- The Washington Times - Wednesday, July 6, 2011

The outgoing deputy commander of U.S. forces in Afghanistan said Wednesday that the planned pullout of U.S. troops poses a minimal risk to gains against Taliban insurgents, as violence in the country has increased.

“We can achieve sufficient stability across Afghanistan by 2014,” Lt. Gen. David Rodriguez told reporters at the Pentagon by video link from Kabul, referring to the announced drawn down of 33,000 troops set to begin this month.

The general, who will be leaving his post next month, said the troop cut announced by President Obama two weeks ago will not negatively affect Afghanistan’s security.

Some 70,000 new recruits will be added to Afghan national security forces by the summer of 2012, brining the total number to more than 350,000, he said.

“It’s the growing capacity of the Afghan national security forces and the strengthening of their organizations that enable us to continue the momentum without increasing the risk by a significant level,” the three-star general said. “We’ve begun the process of working ourselves out of a job.”

Despite the positive signs, Gen. Rodriguez said he remained cautious, noting that progress against the Taliban “is still fragile and reversible,” a phrase echoed by multiple ISAF commanders in the lead-up to the president’s troop decision.

“We’ve still got a little bit more way to go,” Gen. Rodriguez said. “We will stay the course with a plan and not chase transition.”

The recent insurgent attack on Kabul’s Intercontinental Hotel was a sign of the growing strength of Afghan security forces, Gen. Rodriguez said. The Afghans prevented the deaths of hundred of people in countering the attack, he said.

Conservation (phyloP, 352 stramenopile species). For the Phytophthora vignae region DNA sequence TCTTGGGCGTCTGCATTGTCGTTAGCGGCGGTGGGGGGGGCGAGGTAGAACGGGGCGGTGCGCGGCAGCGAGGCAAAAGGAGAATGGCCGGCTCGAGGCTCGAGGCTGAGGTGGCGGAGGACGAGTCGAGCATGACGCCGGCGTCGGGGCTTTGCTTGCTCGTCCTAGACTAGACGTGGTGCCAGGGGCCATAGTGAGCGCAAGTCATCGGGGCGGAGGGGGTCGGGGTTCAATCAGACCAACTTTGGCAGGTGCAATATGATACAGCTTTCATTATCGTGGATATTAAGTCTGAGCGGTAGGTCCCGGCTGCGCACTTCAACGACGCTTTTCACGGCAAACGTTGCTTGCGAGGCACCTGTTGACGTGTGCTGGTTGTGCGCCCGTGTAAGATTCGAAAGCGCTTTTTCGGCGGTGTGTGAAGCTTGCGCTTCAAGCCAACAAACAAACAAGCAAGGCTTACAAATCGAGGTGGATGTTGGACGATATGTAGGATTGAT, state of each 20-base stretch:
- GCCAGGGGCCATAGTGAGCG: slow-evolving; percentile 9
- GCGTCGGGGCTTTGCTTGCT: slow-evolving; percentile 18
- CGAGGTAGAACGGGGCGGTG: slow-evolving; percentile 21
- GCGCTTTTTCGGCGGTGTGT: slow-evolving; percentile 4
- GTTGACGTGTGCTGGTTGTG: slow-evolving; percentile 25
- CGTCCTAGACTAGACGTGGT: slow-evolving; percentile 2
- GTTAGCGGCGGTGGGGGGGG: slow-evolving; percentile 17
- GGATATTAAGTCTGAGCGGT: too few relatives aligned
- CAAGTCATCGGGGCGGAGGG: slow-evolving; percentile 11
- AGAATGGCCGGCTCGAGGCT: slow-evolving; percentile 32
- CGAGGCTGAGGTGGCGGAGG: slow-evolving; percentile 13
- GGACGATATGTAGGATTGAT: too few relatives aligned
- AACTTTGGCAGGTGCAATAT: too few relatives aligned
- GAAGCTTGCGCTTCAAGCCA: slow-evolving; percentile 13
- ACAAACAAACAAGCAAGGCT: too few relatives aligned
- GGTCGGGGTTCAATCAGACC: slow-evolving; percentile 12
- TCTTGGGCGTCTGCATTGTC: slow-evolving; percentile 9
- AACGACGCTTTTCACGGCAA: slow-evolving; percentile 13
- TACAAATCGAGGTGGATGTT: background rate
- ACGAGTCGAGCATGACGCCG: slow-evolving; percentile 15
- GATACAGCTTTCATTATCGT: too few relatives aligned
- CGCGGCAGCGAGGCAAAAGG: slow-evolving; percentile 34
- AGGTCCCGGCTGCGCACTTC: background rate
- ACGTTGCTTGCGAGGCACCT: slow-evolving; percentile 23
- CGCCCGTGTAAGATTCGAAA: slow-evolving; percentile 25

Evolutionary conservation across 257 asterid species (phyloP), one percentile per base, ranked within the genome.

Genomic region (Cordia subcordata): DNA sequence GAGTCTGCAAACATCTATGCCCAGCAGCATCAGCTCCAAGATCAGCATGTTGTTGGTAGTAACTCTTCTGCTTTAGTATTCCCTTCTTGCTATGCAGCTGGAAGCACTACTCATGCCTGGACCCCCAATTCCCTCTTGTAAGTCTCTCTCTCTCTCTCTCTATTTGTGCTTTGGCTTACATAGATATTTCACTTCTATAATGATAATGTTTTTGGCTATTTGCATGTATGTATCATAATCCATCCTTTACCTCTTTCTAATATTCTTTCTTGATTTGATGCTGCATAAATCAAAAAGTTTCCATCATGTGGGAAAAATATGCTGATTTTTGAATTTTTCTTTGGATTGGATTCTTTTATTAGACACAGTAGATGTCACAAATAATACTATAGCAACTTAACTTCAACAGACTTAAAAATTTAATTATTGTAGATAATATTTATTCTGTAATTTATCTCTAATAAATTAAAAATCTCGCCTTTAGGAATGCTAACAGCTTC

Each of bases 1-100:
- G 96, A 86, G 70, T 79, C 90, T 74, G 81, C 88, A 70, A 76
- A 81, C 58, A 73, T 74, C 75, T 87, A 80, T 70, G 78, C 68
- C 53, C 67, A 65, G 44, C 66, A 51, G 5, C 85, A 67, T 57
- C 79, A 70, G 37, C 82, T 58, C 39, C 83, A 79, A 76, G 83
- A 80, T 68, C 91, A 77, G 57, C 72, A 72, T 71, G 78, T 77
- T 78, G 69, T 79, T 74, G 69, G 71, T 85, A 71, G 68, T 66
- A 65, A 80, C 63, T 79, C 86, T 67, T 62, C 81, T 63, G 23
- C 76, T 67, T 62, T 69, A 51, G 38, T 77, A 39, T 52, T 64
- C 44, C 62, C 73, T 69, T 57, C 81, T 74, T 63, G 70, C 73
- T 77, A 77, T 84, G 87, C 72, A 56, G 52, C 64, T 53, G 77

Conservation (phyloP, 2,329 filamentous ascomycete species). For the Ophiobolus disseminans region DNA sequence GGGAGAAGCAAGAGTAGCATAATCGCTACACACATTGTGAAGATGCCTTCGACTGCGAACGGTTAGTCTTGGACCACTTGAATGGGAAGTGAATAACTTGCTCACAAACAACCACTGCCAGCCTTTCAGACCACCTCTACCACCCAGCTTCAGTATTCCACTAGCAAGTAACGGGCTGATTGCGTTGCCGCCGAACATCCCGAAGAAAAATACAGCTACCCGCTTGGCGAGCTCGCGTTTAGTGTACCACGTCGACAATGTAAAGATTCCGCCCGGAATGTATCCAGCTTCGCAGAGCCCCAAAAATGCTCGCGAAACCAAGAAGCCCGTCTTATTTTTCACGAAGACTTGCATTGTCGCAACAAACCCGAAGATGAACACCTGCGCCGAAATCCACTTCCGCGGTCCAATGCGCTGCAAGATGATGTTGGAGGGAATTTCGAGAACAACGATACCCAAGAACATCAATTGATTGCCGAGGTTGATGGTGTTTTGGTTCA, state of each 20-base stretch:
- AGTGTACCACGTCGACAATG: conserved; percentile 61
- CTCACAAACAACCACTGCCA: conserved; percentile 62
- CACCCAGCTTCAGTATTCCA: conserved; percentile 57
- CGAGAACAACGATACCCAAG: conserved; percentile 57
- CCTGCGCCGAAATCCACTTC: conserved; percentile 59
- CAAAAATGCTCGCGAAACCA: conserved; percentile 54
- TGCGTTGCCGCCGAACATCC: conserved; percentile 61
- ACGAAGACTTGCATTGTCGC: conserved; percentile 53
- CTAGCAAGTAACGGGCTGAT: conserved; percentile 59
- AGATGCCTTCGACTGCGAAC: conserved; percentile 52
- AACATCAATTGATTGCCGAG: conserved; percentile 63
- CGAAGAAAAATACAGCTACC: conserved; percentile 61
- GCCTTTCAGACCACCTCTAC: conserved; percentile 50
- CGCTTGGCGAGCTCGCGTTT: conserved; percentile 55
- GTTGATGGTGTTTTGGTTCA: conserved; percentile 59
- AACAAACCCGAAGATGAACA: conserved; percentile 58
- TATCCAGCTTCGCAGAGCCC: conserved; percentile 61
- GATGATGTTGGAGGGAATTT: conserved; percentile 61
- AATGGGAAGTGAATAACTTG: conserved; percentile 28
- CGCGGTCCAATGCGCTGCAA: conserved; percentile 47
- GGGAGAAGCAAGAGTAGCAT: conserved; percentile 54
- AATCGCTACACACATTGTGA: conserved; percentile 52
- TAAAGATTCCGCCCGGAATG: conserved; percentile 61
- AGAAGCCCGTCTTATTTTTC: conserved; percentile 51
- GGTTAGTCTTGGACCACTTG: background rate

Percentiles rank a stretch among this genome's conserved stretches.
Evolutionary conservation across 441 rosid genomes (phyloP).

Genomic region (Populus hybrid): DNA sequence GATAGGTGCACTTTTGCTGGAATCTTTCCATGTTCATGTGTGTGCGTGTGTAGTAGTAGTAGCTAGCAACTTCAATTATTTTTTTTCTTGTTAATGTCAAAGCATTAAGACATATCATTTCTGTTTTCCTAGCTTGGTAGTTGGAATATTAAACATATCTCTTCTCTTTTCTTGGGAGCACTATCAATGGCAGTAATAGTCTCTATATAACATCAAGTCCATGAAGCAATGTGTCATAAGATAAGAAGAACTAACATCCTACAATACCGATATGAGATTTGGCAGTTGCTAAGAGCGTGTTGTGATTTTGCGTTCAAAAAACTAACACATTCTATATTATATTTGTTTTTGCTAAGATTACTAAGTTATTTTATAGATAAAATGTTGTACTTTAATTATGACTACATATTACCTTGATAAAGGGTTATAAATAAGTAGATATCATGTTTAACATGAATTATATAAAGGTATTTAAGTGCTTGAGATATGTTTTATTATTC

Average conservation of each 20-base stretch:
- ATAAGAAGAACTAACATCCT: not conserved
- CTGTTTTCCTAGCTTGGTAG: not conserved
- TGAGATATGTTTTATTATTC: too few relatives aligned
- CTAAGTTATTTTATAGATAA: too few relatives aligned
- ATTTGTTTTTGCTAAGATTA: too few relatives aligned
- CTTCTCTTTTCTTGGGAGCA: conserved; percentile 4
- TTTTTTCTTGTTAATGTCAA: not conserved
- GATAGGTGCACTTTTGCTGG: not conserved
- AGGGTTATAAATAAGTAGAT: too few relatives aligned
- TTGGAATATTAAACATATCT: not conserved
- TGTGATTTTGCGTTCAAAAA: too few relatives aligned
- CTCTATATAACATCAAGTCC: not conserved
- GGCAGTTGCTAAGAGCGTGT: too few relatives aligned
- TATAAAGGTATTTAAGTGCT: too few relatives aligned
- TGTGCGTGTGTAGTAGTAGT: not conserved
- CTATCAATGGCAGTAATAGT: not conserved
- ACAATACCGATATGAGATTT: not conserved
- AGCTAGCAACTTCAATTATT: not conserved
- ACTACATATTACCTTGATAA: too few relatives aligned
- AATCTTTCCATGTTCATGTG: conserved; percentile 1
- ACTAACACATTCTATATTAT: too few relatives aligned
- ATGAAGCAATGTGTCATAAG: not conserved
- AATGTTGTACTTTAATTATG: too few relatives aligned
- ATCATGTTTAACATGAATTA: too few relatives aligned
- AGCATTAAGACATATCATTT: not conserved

“Each day, [Afghan forces] are taking on greater responsibility and helping prevent spectacular attacks across the country,” he said.

The attack on the hotel, housing mainly wealthy Afghans and foreigners, lasted six hours, and was ended when NATO helicopters killed three insurgents on the hotel’s roof.

The troop drawdown comes in a year marked by increased violence by the Taliban and other insurgent groups, a situation that Gen. Rodriguez saw as a sign of their desperation.

“In places where we focused our energy, [attacks] are down,” he said. “There is a significant increase in direct fire attacks that are very ineffective.”

The reason violence was not dying down as quickly as in Iraq, he said, was because Iraq’s insurgency was based in towns and cities, while the Afghan insurgents are in rural regions.

The general said that during the drawdown, troops will be moved across the country. Some units will be leaving while others deploy to the east near the Pakistani border, where Taliban forces have been regrouping after coalition offensives in the southern provinces for the past two years.

Pakistani forces launched an attack Wednesday on North Waziristan, hitting insurgents on their side of the border.

Gen. Rodriguez said the first stage of the troop drawdown will begin later this month. Three battalions based in different parts of the country will finish their deployment and will not be replaced.

In addition to bolstering local military forces, Gen. Rodriguez also said the success of the U.S. mission depends on supporting the Afghan government.

“What is most critical is that we support good Afghan leaders,” he said, “and inspire other leaders to join in helping create a hopeful future.”

Gen. Rodriguez said that outside influences, such as Iran, have not increased efforts within the country since the announcement of the drawdown, noting that arms trafficking across the Iranian border remained “pretty consistent for the last several years.”

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